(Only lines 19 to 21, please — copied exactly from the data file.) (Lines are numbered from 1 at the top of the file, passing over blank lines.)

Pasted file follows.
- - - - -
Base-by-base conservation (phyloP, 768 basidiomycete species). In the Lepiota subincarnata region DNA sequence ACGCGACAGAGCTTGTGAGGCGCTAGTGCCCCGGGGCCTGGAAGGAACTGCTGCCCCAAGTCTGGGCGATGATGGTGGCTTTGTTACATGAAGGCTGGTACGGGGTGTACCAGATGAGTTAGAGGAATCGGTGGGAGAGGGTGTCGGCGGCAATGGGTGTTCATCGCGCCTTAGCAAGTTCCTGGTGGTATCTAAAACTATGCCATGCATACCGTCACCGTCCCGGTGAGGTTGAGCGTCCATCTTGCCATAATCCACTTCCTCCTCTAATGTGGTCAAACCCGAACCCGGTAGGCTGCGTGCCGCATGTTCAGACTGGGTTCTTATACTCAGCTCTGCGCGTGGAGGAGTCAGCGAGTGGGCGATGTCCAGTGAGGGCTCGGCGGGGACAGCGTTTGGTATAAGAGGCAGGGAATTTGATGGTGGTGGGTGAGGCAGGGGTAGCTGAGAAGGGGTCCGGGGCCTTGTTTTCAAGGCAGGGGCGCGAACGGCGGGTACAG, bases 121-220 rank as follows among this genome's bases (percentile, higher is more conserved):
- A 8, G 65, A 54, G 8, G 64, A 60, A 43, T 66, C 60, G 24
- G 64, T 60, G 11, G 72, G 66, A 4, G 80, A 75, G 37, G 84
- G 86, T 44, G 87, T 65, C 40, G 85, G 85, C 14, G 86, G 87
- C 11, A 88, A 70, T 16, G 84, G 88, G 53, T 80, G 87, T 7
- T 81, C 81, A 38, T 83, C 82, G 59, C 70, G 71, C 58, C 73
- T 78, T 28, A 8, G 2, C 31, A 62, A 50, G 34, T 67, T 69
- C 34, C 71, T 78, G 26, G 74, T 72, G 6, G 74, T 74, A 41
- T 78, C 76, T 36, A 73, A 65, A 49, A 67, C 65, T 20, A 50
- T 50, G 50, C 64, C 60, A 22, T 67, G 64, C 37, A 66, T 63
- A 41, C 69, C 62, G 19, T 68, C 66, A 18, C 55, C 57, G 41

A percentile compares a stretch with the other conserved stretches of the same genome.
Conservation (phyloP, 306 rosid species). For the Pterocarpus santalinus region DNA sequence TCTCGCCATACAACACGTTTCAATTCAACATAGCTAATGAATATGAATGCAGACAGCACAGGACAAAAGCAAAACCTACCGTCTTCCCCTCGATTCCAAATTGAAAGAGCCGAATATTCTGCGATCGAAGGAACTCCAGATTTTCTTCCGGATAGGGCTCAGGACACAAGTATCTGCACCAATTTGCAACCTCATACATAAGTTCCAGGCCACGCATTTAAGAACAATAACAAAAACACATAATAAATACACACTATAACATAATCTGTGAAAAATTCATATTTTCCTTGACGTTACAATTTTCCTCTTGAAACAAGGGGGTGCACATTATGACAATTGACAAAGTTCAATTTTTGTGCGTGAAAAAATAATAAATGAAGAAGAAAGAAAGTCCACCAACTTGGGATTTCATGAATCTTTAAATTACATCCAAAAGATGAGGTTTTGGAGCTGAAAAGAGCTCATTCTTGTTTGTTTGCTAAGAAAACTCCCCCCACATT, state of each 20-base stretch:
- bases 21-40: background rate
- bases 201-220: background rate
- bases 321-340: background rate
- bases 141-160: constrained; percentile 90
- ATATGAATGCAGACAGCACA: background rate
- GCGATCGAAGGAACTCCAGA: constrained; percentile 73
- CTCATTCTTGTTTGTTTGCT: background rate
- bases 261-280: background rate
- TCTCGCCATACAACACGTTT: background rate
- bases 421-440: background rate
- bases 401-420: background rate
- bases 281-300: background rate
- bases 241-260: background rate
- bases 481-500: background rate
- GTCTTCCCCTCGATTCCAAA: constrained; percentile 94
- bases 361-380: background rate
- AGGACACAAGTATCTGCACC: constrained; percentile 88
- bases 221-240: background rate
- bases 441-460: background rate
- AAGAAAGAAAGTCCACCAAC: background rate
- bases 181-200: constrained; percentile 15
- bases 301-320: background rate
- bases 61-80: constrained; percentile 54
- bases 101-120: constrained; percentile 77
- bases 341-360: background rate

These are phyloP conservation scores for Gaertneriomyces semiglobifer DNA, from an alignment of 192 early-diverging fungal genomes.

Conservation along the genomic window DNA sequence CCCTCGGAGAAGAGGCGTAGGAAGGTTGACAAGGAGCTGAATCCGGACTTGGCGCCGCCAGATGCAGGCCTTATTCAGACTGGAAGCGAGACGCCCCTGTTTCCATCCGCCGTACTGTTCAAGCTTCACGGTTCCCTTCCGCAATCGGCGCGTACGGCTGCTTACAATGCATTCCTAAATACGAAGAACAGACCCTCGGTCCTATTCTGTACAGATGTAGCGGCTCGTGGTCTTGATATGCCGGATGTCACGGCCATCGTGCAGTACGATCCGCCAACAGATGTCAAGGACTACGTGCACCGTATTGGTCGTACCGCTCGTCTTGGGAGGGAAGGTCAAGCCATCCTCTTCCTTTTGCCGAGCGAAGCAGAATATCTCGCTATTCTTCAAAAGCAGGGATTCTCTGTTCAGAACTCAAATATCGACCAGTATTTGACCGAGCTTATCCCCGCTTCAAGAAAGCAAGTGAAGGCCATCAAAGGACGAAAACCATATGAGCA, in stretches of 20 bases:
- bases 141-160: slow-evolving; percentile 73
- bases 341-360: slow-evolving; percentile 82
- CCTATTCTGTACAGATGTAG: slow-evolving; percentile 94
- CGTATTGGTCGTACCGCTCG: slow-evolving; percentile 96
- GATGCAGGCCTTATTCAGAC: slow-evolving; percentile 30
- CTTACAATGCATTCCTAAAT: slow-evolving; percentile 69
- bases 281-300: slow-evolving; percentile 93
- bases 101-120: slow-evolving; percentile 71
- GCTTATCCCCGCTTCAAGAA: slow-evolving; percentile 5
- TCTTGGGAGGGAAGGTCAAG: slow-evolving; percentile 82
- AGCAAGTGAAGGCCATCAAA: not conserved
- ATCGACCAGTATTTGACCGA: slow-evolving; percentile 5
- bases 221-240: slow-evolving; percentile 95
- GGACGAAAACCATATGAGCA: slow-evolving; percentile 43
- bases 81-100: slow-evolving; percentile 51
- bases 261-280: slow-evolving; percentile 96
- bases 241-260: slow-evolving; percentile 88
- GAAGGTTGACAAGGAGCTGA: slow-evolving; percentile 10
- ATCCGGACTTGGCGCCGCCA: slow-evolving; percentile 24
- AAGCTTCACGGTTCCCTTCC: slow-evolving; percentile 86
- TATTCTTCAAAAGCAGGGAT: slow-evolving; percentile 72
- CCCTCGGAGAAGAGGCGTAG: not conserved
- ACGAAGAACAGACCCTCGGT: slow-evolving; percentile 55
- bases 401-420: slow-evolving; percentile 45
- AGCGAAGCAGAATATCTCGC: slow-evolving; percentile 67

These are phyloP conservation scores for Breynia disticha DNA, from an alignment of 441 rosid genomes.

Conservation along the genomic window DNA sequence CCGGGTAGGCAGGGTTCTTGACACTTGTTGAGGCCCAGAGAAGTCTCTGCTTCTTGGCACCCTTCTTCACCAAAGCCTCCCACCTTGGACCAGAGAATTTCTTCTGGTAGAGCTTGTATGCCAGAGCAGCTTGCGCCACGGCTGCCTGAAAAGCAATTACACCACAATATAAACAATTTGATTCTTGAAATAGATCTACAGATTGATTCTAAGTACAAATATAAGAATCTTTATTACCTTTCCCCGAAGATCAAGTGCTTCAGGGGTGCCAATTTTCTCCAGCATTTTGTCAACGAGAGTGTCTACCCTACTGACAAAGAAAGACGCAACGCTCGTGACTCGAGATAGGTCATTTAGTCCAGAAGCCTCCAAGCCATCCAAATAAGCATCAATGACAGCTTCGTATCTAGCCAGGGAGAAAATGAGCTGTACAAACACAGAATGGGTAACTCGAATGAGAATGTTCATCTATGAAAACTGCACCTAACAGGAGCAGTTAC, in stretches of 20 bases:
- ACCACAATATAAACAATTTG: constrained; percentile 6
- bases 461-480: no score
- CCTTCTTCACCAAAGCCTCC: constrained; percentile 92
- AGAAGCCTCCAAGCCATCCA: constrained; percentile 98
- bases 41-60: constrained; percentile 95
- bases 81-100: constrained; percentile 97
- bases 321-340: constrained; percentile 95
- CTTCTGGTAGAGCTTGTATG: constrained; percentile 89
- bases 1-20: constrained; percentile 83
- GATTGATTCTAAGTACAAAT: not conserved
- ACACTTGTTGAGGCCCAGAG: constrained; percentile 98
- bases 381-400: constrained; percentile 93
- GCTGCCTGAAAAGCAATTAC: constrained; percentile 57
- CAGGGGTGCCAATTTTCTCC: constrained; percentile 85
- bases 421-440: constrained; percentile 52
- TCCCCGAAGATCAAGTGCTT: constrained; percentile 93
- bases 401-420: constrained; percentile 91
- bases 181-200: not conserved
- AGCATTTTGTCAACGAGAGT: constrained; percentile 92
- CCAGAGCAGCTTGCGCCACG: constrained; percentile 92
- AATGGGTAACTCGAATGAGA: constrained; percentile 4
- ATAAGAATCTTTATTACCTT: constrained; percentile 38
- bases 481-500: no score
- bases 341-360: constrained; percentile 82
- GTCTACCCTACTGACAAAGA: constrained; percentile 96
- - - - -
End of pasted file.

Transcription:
- GCGATCGAAGGAACTCCAGA: constrained; percentile 73
- CTCATTCTTGTTTGTTTGCT: background rate
- bases 261-280: background rate